Yes, there were a lot of tasty dishes and delicious beverages to be sampled during the Taste of Africa, many of which have made their way to either the Harambe Market or Dawa Bar. The cultural aspects that truly made this a street party have lived on in the form of Burudika to the Tam Tam Durmmers in Harambe, but even beyond Africa into other areas of the park, including DJ Anaan and Chakranadi in Asia and the recently unveiled Carnivale of Discovery Island. It’s a shame that the event never gain any momentum, however, I’m happy (at least the ephemera geek in me is) we have these incredible guides to look back on!

13 July 2016

Room 371

There are a lot of details and nods to The Twilight Zone scattered throughout the Hollywood Tower Hotel, aka The Twilight Zone Tower of Terror. Some of them require an astute knowledge of the tales that permeated the show, while others are more direct in their relationship to what lies beyond the fifth dimension. There are also a number of pieces simply meant to set the time and place of a hotel that was abandoned on the dark side of Hollywood in the fall of 1939.

Then there are those pieces, much like the one we’re examining today, that could be an innocuous piece of set dressing or something a bit more sinister. They don’t have any direct correlation to The Twilight Zone, but they seemingly tell a story, or preface a story, that could live within that world. Take this notecard for example. It can be found on a bulletin in the maintenance area at the end of the attraction, where guests can view their ride photos.

The handwriting can be a bit tricky to make out. For those of you who can’t read the note it states:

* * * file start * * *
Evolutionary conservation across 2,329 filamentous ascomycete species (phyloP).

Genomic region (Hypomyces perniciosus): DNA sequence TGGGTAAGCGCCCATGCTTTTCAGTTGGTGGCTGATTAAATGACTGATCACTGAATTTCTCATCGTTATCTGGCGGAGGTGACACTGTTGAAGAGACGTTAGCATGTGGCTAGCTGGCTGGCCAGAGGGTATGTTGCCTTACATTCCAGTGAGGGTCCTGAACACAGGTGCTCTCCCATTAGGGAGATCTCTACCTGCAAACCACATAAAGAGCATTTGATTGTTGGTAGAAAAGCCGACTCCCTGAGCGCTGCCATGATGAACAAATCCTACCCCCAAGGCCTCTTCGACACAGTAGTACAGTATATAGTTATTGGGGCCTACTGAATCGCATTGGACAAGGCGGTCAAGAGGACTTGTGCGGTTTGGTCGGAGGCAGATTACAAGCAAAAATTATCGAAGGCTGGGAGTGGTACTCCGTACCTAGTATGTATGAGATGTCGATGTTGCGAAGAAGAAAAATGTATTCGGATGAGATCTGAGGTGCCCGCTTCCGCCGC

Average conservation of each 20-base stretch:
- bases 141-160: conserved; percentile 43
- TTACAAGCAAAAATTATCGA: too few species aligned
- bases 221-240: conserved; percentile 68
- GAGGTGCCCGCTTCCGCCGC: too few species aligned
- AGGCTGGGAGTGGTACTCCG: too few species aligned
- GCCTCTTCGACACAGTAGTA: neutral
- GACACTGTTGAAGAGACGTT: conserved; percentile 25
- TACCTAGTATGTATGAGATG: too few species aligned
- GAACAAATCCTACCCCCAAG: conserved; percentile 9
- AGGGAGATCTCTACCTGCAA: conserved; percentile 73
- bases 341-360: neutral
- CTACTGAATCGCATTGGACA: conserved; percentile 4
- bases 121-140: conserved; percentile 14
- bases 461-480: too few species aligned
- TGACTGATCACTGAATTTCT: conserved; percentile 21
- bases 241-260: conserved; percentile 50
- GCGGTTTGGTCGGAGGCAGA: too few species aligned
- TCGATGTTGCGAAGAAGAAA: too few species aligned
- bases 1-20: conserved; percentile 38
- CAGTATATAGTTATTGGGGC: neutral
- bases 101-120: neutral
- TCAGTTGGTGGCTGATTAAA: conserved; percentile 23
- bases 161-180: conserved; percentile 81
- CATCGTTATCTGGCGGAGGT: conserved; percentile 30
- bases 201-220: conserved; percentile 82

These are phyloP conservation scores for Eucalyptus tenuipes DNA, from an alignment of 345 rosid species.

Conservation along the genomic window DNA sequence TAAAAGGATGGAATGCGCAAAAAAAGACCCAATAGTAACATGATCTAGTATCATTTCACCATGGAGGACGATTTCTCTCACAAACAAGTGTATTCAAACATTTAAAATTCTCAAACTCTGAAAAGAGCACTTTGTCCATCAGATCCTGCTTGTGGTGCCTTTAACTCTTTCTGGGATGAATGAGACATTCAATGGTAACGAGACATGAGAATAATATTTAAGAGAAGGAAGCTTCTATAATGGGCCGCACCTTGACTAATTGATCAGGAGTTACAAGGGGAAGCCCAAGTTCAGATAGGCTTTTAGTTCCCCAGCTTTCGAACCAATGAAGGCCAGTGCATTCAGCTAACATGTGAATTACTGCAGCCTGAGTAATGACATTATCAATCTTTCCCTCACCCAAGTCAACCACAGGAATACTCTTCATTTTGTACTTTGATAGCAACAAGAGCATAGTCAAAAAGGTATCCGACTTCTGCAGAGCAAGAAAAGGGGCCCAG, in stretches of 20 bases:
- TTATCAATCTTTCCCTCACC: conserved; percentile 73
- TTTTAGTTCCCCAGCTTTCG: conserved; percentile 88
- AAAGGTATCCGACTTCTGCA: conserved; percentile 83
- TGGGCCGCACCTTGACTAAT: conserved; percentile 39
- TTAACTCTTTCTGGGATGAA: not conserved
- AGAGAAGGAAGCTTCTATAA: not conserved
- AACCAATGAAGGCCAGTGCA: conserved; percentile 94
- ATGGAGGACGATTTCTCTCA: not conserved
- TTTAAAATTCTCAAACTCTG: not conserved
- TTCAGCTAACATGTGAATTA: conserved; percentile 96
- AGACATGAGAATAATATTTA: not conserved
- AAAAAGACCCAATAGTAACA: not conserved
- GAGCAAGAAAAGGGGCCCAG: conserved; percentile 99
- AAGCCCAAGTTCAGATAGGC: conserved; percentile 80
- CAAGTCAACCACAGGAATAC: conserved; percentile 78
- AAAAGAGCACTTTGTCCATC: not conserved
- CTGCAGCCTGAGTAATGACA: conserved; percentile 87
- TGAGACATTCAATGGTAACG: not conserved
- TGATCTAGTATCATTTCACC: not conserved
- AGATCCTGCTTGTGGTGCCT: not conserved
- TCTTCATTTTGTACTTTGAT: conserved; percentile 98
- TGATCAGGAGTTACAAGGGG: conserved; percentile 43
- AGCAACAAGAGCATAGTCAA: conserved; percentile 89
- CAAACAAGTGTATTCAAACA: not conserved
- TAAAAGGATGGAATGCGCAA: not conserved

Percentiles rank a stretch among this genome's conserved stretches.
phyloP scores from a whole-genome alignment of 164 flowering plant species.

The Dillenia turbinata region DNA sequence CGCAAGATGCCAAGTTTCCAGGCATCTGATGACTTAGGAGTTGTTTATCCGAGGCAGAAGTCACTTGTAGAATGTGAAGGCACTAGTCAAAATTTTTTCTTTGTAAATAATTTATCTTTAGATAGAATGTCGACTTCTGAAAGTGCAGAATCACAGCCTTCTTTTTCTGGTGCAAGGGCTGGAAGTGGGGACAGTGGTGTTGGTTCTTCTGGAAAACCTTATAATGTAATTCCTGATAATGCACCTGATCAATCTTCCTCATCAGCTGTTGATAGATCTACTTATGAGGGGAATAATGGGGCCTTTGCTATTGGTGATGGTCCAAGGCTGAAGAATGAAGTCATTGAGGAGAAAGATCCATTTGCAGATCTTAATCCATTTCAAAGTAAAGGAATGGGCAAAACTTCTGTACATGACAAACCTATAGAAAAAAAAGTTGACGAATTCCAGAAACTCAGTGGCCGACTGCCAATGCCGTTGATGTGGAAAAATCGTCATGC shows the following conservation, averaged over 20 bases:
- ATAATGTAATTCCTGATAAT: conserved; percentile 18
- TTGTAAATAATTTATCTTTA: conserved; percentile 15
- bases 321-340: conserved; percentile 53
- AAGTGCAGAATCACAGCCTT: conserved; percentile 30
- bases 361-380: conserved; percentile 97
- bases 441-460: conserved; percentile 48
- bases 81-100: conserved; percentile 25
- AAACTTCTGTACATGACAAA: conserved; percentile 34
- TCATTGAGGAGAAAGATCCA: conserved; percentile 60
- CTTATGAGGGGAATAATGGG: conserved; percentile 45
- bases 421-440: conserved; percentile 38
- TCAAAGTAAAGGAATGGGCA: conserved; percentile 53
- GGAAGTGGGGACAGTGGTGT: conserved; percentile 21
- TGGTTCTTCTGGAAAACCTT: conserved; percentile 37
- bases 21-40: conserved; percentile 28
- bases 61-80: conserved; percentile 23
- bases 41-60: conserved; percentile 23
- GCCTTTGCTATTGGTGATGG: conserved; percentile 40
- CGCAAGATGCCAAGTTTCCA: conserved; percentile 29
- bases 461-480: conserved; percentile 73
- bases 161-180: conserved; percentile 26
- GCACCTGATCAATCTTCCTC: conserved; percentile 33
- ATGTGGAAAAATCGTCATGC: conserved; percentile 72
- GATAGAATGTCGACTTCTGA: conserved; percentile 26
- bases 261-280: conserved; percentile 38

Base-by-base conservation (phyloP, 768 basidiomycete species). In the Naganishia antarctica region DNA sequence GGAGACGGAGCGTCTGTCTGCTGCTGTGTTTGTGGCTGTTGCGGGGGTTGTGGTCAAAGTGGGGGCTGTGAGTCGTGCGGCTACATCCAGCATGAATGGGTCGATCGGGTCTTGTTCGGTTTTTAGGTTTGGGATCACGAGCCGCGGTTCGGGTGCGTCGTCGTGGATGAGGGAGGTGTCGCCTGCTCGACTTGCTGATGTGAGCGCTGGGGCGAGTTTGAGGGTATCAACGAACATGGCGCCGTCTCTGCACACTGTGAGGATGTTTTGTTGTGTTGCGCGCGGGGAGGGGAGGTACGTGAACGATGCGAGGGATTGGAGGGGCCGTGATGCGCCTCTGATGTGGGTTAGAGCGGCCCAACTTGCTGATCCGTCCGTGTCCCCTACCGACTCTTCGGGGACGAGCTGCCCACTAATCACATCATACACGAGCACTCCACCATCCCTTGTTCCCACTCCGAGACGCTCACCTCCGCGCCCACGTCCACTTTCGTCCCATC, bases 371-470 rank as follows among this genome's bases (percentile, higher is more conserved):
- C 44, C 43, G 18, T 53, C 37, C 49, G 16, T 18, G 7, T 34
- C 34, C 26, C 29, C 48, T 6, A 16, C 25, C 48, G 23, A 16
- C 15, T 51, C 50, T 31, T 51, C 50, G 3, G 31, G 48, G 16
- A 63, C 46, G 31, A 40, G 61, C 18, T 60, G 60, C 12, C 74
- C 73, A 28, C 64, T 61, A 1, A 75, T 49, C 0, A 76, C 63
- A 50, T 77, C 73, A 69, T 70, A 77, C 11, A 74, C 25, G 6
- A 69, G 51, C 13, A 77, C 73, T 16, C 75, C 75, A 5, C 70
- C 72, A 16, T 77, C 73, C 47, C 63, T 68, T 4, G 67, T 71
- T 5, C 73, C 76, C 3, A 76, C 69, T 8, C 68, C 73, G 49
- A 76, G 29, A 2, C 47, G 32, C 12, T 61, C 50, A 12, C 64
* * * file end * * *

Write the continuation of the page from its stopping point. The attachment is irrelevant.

“We have a very nice Ford Model T for sale, it runs great. 6 spare tires and almost enough spare parts for a complete engine rebuild. Will sell for $360.00. Please pay in silver coin. The Jorgensen Family, room 371”

Nothing out of the ordinary here, right? A family is simply selling their old car. But why?

They’re in a hotel, possibly on vacation or there on business. Do they live in the hotel? Did they decide to stay in the area and realized that they didn’t need a car? Even if they were staying in Hollywood, given the day and age, they would surely need some means of getting around aside from trolleys and transit. Did they run up an incredible bill from room service and have to find a way to pay for it? Why did they have six spare tires? Is something enticing them to stay in the hotel, even though they know it’s time to leave? Model T’s had stopped being created in 1927, even twelve years on might be a stretch to see one of these on the road, much less someone purchasing a used vehicle for $360, when that was the brand new price in 1927. Are the Jorgensens a step removed from their own time?